We here at CultFootball have been kicking around the idea of doing a series of post focusing on African football: its players, its nations, its history, its future.
For a quick start, note that today’s highly anticipated Premier League clash between Arsenal and Chelsea will prominently feature a number of African players:
Didier Drogba (Ivory Coast) and Michael Essien (Ghana) are among Chelsea’s stars, and keys to their success; John Miel Obi (Nigeria) is also starting today, while Salomon Kalou (also Ivory Coast) may come off the bench.
Arsenal’s Bacary Song and Abou Diaby are both of French nationality, but are of Senegalese and Ivorian descent, respectively. Emmanuel Eboué is also Ivorian, while Alex Song is Cameroonian. Both Samir Nasri and Marouane Chamakh were born in France but of North African descent (Algerian and Moroccan, respectively)–Nasri has chosen to play the French national team, while Chamakh opted for Morocco.
The biggest star among this group–and perhaps the biggest star on the pitch today, perhaps the best African footballer currently playing, and perhaps top striker in the world–is Didier Drogba. Take a look at this Guardian profile of Drogba, which follows Drogba on a visit back to Levallois, “the tough suburb to the north-west of Paris that he once called home,” when he left the Ivory Coast as a teenager to play for Levallois Sporting Club:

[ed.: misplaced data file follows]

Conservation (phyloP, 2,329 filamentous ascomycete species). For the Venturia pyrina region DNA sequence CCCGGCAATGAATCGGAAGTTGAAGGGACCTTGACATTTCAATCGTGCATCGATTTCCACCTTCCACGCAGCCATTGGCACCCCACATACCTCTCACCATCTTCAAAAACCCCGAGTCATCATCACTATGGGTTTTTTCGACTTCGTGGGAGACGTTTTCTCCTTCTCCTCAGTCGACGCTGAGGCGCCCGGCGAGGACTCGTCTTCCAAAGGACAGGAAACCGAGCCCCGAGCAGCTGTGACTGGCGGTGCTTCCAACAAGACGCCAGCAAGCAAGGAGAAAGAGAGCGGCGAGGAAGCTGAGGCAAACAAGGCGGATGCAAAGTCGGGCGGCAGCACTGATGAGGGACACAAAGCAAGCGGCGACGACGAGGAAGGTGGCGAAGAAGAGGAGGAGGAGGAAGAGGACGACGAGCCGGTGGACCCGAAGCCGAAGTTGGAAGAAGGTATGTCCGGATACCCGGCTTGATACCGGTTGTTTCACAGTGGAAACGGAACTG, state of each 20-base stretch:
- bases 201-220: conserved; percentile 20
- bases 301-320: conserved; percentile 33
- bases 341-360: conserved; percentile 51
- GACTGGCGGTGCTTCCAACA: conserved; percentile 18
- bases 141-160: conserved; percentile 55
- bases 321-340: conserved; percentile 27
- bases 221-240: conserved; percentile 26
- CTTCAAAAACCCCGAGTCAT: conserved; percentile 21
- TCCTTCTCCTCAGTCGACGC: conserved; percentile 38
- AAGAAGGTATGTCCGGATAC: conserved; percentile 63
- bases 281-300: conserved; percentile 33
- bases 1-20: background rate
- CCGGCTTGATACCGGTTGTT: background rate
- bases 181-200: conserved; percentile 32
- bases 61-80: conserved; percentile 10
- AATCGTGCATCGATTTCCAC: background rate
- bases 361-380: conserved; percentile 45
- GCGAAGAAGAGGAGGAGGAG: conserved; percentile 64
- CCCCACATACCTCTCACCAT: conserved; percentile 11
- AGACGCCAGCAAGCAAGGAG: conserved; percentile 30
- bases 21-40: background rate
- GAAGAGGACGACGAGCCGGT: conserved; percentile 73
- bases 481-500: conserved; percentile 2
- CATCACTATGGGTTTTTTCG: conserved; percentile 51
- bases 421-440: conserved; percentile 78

the semi-professional team he joined at the age of 15 to take the first small steps towards stardom. The club have decided to name their stadium after him, to mark not only his status as their most inspirational son but also as their modern benefactor.
When Drogba joined Chelsea, Levallois received a percentage of the fee, which equated to about €700,000 (about £469,000 in 2004). It allowed them to upgrade the facility to its present gleaming levels. Together with the football pitch, where the first team train, there is an athletics track, six tennis courts and two squash courts.
This points towards the financial interest small European clubs have in identifying young African talents, bringing them to Europe and developing them in the hopes that they will sign with one of the big European clubs.
This profile ran prior to this week’s match as it interestingly points out that Arsene Wenger passed on signing Drogba from Le Mans (the French club he played for after Levallois)–and of course Drogba has gone on to hammer Arsenal:
Didier Drogba can sometimes offer the impression that he is keen to remind Arsène Wenger what he missed. When the hulking Chelsea striker was a red raw hopeful at Le Mans, Wenger, whose knowledge of talent in the French leagues is encyclopedic, scrutinised his progress. Drogba could have been had for £100,000 yet Wenger and his Arsenal scouting staff “felt that he might not be completely ready”.
Drogba’s performances against Arsenal in the six years since his £24m move from Marseille to Chelsea have progressively twisted the knife. In 12 meetings in all competitions, he has enjoyed nine victories and three draws. Moreover, he has scored 12 goals, his favourite being the second of his double in the 2-1 Carling Cup final win of 2007. Wenger must now brace himself once again for the wrecking ball that is the Ivorian at Stamford Bridge tomorrow. Drogba is on a run of nine goals in six matches against Arsenal, each of which has ended in Chelsea triumph.